CONCERNS have been raised about stress levels within the Inverclyde Council workforce.

A report has now been ordered on how the local authority has supported its staff through the pandemic.

Council leader Stephen McCabe requested that officials outline how they have helped staff cope with the impact of the outbreak over the past year, after a survey by Unison highlighted the mental strain the crisis had placed on many of its members.

More than 12,000 people including school support staff and social workers responded to the consultation, with eight in 10 saying their stress levels had risen over the last 12 months.

Almost half said their increase in stress was 'substantial'.

More than a quarter said they had sought professional help for their mental health.

The survey also indicated six in 10 employees had to do more work than usual and more than a third said they had lost annual leave due to work pressure.

Councillor McCabe highlighted the statistics at the latest full council meeting and officers have now agreed to compile a report in the coming weeks, clarifying how they have helped workers and what support will be in place as the district seeks to recover from the pandemic.

Councillor McCabe said: “Unison issued a report based on a survey it did of its membership on the impact of the pandemic.

“I know we’ve had some information previously about how we are supporting the workforce.

"I think it would be useful to have a report on the survey, and how we intend to continue to support the workforce.”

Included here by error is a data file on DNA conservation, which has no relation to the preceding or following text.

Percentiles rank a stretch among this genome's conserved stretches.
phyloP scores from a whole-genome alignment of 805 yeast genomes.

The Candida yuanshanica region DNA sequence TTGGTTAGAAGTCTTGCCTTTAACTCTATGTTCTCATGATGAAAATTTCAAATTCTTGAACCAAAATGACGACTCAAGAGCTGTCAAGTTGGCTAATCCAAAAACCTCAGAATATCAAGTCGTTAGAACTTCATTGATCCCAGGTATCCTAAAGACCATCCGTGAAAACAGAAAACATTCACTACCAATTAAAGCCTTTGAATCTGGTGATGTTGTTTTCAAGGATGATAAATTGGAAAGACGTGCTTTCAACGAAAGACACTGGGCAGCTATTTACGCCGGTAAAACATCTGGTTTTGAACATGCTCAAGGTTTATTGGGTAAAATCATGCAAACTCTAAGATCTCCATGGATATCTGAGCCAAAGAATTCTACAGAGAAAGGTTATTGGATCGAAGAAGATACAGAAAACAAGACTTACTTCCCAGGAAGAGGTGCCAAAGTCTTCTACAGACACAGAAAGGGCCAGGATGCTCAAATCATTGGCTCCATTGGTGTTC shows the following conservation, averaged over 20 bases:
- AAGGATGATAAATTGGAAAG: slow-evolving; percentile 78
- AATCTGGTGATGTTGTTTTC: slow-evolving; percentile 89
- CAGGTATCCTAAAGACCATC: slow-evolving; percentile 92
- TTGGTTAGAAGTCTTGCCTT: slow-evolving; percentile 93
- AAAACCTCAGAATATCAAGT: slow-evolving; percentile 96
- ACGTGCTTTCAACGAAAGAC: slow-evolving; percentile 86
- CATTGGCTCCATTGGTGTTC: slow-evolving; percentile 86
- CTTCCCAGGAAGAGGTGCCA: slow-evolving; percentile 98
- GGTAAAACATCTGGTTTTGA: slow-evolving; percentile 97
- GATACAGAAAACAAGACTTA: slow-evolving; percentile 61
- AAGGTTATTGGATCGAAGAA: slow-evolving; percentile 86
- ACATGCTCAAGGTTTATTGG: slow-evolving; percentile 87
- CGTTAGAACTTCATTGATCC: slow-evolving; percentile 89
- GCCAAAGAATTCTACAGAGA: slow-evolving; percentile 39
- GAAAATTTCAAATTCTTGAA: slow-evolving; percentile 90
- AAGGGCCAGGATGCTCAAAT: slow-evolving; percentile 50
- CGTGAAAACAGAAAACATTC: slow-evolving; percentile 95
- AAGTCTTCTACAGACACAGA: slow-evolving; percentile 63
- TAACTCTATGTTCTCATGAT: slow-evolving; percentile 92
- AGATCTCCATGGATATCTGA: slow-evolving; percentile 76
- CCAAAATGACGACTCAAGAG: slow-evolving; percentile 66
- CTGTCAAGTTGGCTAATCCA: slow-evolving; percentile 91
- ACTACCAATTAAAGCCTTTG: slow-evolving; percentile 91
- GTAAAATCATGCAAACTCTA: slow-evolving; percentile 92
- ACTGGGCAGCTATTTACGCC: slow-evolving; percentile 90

Steven McNab, head of organisational development, human resources and communication, replied: “I’d be delighted to do that.

"We have taken forward a number of actions and strategies to assist employees and have worked closely with the trade unions.”

As of April 12, the absence rate within Inverclyde Council stood at six per cent.

Other findings from the Unison survey included four in employees 10 saying there had been no change in the level of support provided to them compared to pre-Covid, with just over a quarter reporting a reduction.

Forty-five per cent said they'd had to adapt to working from home or carrying out alternative duties to assist with the pandemic response.

Just under a fifth had suffered a bereavement as a result of the virus, with 81 per cent of these workers saying they took no time off to deal with their loss and 72 per cent saying they received no support from their employer.

Councillor McCabe said it was vital elected members were comfortable in the knowledge employees were getting the support they required from local authority chiefs.

He added: “The past year has been extremely challenging for all of us and the Unison report highlights the experiences of many council staff during this period.

“I am very grateful for the way our employees responded to the pandemic, with so many of them going above and beyond to support the community.

“It is important that as employers we councillors seek assurances from management that the council, in turn, is providing the necessary support to our staff to cope with the challenges they personally have faced.”